EAST HANOVER, NJ- East Hanover’s Land Use Planning Board meeting was packed with residents eager to make their opinions heard regarding an application by local land owner, Michael Zecca. This application would see a 20,000 sq ft warehouse built on 8 Merry Lane which sits in a preexisting residential area. With standing room only, a slew of legal minds present, and even a court stenographer brought in, this issue was set to reach a boiling point.
The application has been decried by the local community group “East Hanover Nightmare” who states on their website that “This is NOT in the best interest of the general welfare of the public. This development is purely PROFITS before PEOPLE and destroying the quality of life in a residential neighborhood.”
This message resonated with the community, spawning petitions, both handwritten and online, numbering in the hundreds. Their presence at the public hearing backed up these numbers, as the meeting room rocked with applause when objections to the application were brought before the board.
Givaudan Flavors Corp. of East Hanover owns the road, Merry Lane, where the proposed warehouse would be constructed. Nancy Lottinville, an attorney for Gibbons P.C. who is representing Givaudan, went up before the board and explained that the access the applicant is entitled to on Merry Lane is laid out in a specific access easement. This easement is a type of contract that is controlled by Givaudan and they must consent to any change to the contractual rights of the applicant to access the road.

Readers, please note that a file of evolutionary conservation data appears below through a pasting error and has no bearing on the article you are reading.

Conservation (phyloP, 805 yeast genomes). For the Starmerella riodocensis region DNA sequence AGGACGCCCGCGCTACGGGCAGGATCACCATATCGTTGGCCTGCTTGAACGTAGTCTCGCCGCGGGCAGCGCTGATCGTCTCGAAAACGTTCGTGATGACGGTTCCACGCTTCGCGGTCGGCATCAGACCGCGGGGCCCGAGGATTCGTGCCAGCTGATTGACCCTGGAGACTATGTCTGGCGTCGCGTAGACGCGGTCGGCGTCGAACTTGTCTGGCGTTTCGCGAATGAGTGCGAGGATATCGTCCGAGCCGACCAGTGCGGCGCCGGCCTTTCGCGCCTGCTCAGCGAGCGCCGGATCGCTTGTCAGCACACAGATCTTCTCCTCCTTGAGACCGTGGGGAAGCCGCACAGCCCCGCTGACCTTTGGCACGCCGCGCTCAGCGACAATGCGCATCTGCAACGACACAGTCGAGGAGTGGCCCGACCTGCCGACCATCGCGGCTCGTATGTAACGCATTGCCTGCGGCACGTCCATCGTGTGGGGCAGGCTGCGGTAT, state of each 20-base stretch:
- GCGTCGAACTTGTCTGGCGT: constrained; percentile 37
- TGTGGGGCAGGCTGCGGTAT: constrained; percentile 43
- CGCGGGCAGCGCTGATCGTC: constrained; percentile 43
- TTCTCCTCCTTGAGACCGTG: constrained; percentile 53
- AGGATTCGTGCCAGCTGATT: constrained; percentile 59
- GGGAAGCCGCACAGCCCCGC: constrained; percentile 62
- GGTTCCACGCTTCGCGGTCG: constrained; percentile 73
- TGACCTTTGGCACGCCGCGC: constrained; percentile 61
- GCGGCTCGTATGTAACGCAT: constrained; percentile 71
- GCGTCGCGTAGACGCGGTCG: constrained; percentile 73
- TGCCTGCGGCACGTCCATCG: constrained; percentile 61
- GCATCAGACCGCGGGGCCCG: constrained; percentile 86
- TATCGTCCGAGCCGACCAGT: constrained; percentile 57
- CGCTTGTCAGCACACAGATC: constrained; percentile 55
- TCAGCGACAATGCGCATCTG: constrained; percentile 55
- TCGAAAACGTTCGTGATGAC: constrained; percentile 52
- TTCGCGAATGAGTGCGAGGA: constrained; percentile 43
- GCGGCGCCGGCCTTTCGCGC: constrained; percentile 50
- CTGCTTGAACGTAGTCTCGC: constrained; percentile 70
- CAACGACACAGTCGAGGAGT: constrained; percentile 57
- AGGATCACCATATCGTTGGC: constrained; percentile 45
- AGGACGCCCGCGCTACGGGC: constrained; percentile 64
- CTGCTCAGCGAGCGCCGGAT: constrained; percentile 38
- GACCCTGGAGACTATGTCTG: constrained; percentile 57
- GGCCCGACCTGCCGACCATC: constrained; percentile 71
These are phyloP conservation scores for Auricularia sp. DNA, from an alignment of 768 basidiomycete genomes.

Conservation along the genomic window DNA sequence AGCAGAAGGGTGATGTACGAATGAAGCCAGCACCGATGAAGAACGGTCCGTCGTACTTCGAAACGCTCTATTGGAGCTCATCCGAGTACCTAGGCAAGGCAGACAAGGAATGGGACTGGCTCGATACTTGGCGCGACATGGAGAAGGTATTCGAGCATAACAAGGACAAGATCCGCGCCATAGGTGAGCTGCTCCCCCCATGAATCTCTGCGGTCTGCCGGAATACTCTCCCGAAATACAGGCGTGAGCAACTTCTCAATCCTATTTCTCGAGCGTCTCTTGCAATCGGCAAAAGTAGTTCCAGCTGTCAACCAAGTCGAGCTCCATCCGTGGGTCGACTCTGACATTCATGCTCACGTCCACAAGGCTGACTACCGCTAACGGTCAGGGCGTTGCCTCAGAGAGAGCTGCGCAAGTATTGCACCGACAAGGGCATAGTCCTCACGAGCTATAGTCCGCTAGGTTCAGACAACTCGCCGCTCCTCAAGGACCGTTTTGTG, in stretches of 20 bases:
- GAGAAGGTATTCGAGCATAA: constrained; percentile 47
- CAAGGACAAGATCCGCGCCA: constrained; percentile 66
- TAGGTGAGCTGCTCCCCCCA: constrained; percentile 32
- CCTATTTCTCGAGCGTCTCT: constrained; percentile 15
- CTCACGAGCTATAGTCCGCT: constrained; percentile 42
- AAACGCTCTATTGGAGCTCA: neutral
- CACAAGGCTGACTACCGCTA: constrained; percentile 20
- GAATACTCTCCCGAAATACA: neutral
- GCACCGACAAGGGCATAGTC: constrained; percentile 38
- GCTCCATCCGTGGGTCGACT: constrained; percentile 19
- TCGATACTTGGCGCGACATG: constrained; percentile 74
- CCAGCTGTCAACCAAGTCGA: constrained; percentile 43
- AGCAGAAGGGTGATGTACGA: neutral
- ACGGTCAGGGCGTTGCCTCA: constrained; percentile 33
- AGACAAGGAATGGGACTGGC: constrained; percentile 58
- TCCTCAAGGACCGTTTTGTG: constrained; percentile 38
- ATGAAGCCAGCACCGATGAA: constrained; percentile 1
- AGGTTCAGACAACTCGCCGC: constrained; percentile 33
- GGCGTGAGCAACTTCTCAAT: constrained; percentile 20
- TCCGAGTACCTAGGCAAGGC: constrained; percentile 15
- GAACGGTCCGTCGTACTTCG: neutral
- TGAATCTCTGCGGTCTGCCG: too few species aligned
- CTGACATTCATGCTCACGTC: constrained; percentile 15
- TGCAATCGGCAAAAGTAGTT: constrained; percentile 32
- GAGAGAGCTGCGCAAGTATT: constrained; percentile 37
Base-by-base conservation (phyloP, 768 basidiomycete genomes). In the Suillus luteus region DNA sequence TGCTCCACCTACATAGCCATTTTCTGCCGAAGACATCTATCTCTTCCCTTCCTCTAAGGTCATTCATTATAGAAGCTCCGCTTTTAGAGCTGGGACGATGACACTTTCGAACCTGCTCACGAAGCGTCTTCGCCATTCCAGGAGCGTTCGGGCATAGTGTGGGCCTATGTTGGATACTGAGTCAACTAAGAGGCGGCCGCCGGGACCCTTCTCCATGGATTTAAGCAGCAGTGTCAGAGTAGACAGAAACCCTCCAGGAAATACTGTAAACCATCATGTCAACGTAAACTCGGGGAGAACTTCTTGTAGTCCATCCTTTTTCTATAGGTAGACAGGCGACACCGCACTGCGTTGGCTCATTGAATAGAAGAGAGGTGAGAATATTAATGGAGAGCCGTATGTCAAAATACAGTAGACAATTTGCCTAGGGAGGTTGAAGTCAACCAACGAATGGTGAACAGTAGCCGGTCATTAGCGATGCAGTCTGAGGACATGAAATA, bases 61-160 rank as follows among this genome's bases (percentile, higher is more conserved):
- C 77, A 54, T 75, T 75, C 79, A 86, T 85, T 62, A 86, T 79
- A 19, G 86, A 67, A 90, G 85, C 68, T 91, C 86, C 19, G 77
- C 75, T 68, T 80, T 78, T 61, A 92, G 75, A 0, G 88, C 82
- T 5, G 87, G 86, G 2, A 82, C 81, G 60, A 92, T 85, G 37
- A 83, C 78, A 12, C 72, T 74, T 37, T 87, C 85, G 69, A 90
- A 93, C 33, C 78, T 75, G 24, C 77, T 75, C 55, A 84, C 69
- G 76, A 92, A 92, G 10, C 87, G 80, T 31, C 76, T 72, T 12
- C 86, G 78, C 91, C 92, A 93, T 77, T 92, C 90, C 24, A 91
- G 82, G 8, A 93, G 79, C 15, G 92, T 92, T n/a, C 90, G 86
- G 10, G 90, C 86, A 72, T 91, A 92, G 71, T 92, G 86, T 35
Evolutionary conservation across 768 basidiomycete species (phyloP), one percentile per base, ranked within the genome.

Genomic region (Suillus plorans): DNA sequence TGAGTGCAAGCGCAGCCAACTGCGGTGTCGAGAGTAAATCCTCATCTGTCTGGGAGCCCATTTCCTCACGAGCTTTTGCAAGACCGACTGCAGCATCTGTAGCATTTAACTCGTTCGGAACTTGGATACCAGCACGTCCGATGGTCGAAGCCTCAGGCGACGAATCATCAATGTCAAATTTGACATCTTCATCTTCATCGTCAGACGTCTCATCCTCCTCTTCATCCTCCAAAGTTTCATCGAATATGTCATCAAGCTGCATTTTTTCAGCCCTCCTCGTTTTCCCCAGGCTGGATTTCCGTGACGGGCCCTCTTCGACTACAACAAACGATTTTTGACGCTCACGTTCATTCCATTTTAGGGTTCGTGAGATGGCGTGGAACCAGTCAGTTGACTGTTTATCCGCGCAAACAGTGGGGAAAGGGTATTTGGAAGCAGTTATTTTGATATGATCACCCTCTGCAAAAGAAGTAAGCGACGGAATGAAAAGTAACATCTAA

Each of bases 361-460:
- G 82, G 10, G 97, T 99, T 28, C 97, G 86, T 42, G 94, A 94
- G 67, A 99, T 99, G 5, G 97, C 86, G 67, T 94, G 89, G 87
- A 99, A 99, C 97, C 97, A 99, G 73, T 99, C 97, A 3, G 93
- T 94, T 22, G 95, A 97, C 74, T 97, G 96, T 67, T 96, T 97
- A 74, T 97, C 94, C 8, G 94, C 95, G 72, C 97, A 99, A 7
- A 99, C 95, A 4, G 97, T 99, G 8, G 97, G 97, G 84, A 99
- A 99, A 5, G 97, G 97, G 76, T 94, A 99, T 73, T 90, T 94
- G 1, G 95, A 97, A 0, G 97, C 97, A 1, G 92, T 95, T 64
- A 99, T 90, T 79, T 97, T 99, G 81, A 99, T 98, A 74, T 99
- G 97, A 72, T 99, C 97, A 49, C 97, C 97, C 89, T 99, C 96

According to Lottinville, the current easement has specific limits such as: that there are three residential lots which are conforming lots, that houses must be on the property, and where the driveways are located and how wide they might be. Based on the current agreement, the applicant does not have the access necessary to construct this warehouse, Lottinville said.
Lottinville declared to the board that “Givaudan has advised me to tell you that under no circumstance will it be altering the access easement.”
Rosemary Stone-Dougherty, who is representing Zecca, argued that they had been in negotiations with Givaudan over the access easement in 2015. It was their belief that Givaudan had put off making a decision until they knew that the Land Use Planning Board would even approve such a use of the property.
It was asserted by Stone-Dougherty that “this is a legal debate that is outside the jurisdiction of this board.” The application, which has been deemed complete by the townships engineering department on June 1st, did stipulate that the applicant would have to show that they would be able to provide the access for construction.
“Now that burden is on us.” Stone-Dougherty said. “Whether that means we have to litigate or that means we resolve whatever issues Givaudan has with this.”
According to Stone-Dougherty, the application has been completed with the stipulation that access would have to be attained. This would be a legal discussion outside of the board’s authority and separate from whether or not the board went forward with the application.
The board was not convinced. “The first thing we need to do is see whether or not we can move forward with this.” Land Use Planning Board Chairman William Salemme said. “Based upon the testimony from Givaudan’s council they are never going to give you access…I really think that issue needs to be clarified and clear and I think it should have been done well in advance of this evening.”
The board unanimously voted to postpone the vote on the application to allow the two parties time to resolve this issue. Another hearing has been set for September 8, where this issue will once again be brought before the public.